I agree interviews are the hardest part.
LeonardLime is finally coming back here to tick shit off!
Waiting (Post Interview/Application.) Getting a letter informing you that you didn’t get the job is always better than hanging on to your hope for weeks/months and getting nothing/nowhere.
It really depends on the person and what sort of jobs they are applying for. I know for me that the hardest part is getting the interview. Once I’ve gotten the interview it is usually all gravy from there for me since I’m fairly confident in myself and I don’t have a problem talking to people.
Most of it’s hard, but for me it was the amount of jobs I had to apply to and the amount of knock-backs I got. It meant for me a had to apply for a ton of Jobs. I think not getting any of the jobs I applied for for a long time was the hardest part for me, It was disheartening. Good luck.
cafegroundzero is catching up with his account on 43 things, and later going to work
With all of the above, I concur. For me, getting a job is not hard, it’s keeping a job. I happen to have both Asberger’s and attention deficit, so though I have a very high I.Q., I don’t fit in well in many places.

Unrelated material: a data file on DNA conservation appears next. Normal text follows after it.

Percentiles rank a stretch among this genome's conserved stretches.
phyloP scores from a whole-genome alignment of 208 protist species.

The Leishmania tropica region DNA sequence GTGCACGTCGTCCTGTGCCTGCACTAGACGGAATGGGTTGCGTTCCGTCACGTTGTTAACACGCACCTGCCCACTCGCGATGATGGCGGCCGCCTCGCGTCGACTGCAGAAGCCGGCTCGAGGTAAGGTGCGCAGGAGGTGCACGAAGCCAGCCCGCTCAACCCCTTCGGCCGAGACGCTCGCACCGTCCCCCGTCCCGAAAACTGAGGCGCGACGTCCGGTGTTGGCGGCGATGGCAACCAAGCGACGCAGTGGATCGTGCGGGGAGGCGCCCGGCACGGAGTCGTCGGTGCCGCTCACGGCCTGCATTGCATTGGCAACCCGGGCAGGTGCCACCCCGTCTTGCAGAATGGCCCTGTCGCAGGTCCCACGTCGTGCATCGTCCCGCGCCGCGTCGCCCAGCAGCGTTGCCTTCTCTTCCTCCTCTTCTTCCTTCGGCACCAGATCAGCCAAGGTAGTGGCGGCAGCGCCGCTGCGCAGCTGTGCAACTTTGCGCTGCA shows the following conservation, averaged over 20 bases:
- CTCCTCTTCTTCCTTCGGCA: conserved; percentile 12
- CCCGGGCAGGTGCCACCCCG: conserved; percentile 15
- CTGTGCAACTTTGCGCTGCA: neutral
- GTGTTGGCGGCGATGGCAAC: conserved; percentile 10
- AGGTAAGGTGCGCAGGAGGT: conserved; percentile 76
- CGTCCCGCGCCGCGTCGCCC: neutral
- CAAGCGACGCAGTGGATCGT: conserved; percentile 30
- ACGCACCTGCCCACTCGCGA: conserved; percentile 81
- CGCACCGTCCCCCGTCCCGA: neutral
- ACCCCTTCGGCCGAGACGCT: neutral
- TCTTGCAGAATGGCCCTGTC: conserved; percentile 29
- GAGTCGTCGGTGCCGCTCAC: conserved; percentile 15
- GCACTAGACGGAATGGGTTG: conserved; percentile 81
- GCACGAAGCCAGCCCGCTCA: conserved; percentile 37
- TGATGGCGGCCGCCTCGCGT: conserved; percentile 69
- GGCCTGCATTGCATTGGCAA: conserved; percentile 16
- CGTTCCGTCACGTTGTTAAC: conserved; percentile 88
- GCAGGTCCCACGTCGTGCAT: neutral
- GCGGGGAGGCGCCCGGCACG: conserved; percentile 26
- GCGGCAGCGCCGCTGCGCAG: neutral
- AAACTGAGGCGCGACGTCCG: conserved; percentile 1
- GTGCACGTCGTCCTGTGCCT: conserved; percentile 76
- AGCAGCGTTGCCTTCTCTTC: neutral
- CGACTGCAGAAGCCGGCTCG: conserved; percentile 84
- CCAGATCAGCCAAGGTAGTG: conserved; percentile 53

I have no shyness in talking to people, and am able to convince others easily, to sell myself. It’s the staying power that I often find lacking. I can’t stand people disrespecting me, and I often speak out against dangerous conditions and unfair labour practices. Hillary was spot on about the arse kissing.
I think the most difficult thing might be persisting even when you don’t seem to be getting to where you want to be.
Hmmmm…for me..the hardest part is getting the interview. The job search is challenging too. but scheduling the interview is the hardest.